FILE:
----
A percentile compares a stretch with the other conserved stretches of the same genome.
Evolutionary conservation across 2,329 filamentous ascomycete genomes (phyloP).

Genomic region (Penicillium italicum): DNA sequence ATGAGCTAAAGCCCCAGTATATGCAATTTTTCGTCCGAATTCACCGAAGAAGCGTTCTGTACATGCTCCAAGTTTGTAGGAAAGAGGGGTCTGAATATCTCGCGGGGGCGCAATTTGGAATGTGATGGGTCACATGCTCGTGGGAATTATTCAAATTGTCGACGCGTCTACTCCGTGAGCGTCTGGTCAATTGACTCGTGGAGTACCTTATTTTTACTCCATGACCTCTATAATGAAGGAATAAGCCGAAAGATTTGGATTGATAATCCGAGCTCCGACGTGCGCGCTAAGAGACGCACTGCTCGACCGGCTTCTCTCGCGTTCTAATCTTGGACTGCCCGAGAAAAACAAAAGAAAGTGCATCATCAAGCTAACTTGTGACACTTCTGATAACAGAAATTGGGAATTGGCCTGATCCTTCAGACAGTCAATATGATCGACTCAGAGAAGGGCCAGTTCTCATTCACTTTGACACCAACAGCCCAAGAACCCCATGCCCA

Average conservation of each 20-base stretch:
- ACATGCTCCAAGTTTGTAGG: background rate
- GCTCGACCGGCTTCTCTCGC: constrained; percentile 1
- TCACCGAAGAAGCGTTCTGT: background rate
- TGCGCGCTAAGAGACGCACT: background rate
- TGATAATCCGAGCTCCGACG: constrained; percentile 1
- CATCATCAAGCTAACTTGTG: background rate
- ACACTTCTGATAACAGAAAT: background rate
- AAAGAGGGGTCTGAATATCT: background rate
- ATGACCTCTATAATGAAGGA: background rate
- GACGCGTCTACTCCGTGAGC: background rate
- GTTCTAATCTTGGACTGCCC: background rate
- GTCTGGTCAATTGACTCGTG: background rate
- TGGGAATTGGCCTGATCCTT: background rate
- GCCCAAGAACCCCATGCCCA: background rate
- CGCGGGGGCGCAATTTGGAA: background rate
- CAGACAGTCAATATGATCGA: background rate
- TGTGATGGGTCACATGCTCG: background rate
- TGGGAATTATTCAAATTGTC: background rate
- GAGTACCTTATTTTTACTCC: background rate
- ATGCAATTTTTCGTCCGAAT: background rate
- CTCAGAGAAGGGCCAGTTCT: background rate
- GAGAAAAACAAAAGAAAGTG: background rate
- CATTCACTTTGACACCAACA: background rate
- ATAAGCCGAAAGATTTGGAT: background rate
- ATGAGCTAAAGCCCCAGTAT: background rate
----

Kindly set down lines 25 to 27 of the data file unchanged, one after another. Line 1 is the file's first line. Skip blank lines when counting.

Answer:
- CTCAGAGAAGGGCCAGTTCT: background rate
- GAGAAAAACAAAAGAAAGTG: background rate
- CATTCACTTTGACACCAACA: background rate